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Pilgrimages to holy places go back in time long before Christianity; however it was during the middle ages that such journeys began to gain popularity among Christians. Of course at this time there was only one church, the Catholic church.

There were three major pilgrimage destinations: Jerusalem, Rome and Santiago de Compostela. Of the three pilgrim routes, this was perhaps the most popular since it was in the heart of Europe.

About the Way of Saint James:

The Way of Saint James actually had several starting points although most came together at Puente la Reina in Northeastern Spain. From here it is about 250 miles across Spain to Santiago de Compostela. It has been the subject of several movies including the 2011 release of “The Way” starring Martin Sheen and his son, Emilio Estevez. Not necessarily a Catholic film, but nevertheless will give you a feeling for the importance of this pilgrimage in today’s time.

Most people do not have the time to make this pilgrimage in its entirety, but if you do then to really be considered a pilgrim you need to get a “Pilgrim’s Passport”. This will not only entitle you to stay at certain pilgrim refuges along the way (each way-point will stamp your passport) and then when you present your stamped “passport” upon arrival in Santiago you will get your Pilgrim’s Certificate, known as Compstellana.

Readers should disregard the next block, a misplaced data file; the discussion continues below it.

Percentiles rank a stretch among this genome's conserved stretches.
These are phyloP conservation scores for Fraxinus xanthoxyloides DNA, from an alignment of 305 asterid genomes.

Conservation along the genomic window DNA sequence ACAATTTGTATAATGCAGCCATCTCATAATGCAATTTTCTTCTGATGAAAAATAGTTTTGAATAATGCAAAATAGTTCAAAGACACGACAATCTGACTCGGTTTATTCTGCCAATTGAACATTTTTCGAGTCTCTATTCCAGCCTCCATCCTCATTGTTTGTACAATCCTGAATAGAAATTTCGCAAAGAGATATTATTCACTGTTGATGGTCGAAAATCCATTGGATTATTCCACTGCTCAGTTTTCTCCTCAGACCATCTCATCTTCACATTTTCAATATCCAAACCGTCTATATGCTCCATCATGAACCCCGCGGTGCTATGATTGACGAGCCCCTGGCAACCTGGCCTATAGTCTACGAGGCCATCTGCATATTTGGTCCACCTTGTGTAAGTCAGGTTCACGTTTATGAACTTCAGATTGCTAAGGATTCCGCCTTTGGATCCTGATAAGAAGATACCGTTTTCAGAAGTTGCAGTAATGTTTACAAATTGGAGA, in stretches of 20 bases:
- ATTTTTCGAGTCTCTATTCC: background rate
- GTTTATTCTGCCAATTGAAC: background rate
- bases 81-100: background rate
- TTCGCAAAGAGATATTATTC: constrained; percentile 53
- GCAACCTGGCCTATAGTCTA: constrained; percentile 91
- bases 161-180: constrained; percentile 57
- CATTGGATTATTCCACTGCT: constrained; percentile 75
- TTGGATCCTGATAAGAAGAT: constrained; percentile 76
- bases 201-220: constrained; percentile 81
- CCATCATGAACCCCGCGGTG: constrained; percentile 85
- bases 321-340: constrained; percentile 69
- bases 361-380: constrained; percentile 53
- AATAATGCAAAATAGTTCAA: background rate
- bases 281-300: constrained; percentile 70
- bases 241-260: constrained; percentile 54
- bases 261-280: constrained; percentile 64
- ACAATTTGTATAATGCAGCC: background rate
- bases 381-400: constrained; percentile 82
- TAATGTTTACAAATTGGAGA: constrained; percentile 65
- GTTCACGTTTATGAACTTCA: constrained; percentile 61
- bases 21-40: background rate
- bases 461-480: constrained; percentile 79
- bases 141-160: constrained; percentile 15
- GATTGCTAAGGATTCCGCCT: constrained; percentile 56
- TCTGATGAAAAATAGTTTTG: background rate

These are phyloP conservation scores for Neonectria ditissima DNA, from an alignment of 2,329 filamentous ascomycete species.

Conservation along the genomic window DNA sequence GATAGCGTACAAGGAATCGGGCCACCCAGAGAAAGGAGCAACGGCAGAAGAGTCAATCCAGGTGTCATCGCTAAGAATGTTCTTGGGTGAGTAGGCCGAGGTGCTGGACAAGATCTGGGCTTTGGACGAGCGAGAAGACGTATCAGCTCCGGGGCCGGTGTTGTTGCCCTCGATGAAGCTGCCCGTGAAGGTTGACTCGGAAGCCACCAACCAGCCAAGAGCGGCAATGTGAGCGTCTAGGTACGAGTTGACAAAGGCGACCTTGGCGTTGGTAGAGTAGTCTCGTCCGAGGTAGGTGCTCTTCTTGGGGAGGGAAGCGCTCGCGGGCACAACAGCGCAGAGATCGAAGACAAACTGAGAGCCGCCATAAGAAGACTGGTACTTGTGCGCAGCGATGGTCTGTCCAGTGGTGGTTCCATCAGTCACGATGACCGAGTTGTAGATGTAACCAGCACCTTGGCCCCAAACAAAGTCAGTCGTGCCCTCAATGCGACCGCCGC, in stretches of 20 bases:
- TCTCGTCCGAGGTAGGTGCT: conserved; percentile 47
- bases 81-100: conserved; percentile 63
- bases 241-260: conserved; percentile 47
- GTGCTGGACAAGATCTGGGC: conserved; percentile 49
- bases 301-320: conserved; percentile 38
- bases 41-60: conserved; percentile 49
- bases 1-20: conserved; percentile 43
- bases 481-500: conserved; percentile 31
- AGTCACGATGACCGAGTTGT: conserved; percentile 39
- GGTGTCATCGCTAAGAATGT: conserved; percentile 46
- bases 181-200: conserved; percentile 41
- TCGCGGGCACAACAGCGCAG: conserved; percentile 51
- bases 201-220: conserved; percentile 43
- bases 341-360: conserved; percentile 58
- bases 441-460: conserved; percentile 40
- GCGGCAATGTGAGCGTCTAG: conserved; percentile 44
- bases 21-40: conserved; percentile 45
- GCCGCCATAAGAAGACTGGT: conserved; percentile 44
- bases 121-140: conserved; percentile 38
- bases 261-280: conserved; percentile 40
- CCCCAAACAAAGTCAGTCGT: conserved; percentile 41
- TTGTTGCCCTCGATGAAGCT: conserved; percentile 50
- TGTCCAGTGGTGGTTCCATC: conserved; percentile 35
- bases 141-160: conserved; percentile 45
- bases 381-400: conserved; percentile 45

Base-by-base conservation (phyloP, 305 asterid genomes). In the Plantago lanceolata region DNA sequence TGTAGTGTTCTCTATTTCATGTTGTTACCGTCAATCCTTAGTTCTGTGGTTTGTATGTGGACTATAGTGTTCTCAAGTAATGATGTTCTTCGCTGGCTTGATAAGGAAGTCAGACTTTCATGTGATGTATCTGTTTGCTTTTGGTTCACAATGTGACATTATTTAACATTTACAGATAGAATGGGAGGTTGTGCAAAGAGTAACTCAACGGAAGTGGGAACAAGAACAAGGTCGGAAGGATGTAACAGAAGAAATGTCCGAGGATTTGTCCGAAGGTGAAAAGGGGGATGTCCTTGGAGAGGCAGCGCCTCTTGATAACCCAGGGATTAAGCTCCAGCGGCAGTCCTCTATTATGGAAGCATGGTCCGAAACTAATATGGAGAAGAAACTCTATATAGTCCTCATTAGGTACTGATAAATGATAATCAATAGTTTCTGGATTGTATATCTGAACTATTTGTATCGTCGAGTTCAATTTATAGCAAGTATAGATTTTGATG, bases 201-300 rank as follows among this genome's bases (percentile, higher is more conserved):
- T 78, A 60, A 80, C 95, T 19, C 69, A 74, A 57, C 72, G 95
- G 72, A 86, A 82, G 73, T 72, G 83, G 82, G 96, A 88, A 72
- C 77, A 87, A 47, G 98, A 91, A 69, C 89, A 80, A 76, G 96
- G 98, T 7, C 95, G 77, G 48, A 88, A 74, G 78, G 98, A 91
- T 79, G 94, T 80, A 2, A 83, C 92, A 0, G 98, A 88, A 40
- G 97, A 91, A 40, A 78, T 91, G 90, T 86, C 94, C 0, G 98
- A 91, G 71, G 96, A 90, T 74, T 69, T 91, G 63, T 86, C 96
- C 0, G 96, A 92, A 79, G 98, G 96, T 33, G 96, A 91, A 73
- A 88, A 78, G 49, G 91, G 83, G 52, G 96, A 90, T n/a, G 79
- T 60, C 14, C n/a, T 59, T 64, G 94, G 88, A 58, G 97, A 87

At one time this also entitled you to three nights free lodging at the 5-star Hotel de Los Reyes Catolicos, but that tradition ended quite a few years back. However, it is possible to have free breakfasts and dinners if you are among the first ten or so pilgrims to present their certificate each day.

You will see most pilgrims wearing a scallop shell around their necks, symbol of the route of Saint James. The shell adorns many of the stops along the way and also the facade of the Cathedral in Santiago de Compostela.

1. The Pilgrim Route to Compostela, Robertson McCarta
2. The Road to Santiago de Compostela, Michael Jacobs, Penguin Books.

Map courtesy of the picture pages of the Camino at www.santiago-compostela.net

The Pilgrim Routes of Saint James

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